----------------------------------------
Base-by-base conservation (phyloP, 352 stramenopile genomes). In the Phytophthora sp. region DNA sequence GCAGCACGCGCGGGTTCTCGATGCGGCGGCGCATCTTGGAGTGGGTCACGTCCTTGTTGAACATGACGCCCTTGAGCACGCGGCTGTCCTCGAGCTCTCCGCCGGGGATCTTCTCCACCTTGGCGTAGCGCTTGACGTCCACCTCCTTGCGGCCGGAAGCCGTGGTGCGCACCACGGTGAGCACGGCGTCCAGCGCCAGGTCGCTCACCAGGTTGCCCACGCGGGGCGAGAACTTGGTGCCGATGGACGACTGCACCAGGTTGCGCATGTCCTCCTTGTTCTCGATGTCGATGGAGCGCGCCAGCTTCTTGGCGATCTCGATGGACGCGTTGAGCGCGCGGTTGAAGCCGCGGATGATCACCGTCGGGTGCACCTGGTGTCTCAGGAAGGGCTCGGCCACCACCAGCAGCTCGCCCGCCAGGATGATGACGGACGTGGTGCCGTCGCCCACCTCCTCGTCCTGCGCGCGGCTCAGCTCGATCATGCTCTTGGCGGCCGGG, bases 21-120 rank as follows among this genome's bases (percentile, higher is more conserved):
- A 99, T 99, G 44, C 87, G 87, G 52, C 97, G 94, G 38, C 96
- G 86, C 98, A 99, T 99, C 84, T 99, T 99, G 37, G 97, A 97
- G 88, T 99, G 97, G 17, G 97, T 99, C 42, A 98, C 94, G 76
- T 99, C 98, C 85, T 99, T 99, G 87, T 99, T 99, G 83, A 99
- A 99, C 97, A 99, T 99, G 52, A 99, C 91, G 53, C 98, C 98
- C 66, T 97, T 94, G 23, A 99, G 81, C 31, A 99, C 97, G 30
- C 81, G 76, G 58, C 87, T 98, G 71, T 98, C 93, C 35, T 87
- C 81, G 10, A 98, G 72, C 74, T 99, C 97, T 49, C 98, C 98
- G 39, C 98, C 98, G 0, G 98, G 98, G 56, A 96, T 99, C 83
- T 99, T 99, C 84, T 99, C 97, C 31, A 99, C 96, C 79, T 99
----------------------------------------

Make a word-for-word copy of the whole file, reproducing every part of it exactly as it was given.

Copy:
Base-by-base conservation (phyloP, 352 stramenopile genomes). In the Phytophthora sp. region DNA sequence GCAGCACGCGCGGGTTCTCGATGCGGCGGCGCATCTTGGAGTGGGTCACGTCCTTGTTGAACATGACGCCCTTGAGCACGCGGCTGTCCTCGAGCTCTCCGCCGGGGATCTTCTCCACCTTGGCGTAGCGCTTGACGTCCACCTCCTTGCGGCCGGAAGCCGTGGTGCGCACCACGGTGAGCACGGCGTCCAGCGCCAGGTCGCTCACCAGGTTGCCCACGCGGGGCGAGAACTTGGTGCCGATGGACGACTGCACCAGGTTGCGCATGTCCTCCTTGTTCTCGATGTCGATGGAGCGCGCCAGCTTCTTGGCGATCTCGATGGACGCGTTGAGCGCGCGGTTGAAGCCGCGGATGATCACCGTCGGGTGCACCTGGTGTCTCAGGAAGGGCTCGGCCACCACCAGCAGCTCGCCCGCCAGGATGATGACGGACGTGGTGCCGTCGCCCACCTCCTCGTCCTGCGCGCGGCTCAGCTCGATCATGCTCTTGGCGGCCGGG, bases 21-120 rank as follows among this genome's bases (percentile, higher is more conserved):
- A 99, T 99, G 44, C 87, G 87, G 52, C 97, G 94, G 38, C 96
- G 86, C 98, A 99, T 99, C 84, T 99, T 99, G 37, G 97, A 97
- G 88, T 99, G 97, G 17, G 97, T 99, C 42, A 98, C 94, G 76
- T 99, C 98, C 85, T 99, T 99, G 87, T 99, T 99, G 83, A 99
- A 99, C 97, A 99, T 99, G 52, A 99, C 91, G 53, C 98, C 98
- C 66, T 97, T 94, G 23, A 99, G 81, C 31, A 99, C 97, G 30
- C 81, G 76, G 58, C 87, T 98, G 71, T 98, C 93, C 35, T 87
- C 81, G 10, A 98, G 72, C 74, T 99, C 97, T 49, C 98, C 98
- G 39, C 98, C 98, G 0, G 98, G 98, G 56, A 96, T 99, C 83
- T 99, T 99, C 84, T 99, C 97, C 31, A 99, C 96, C 79, T 99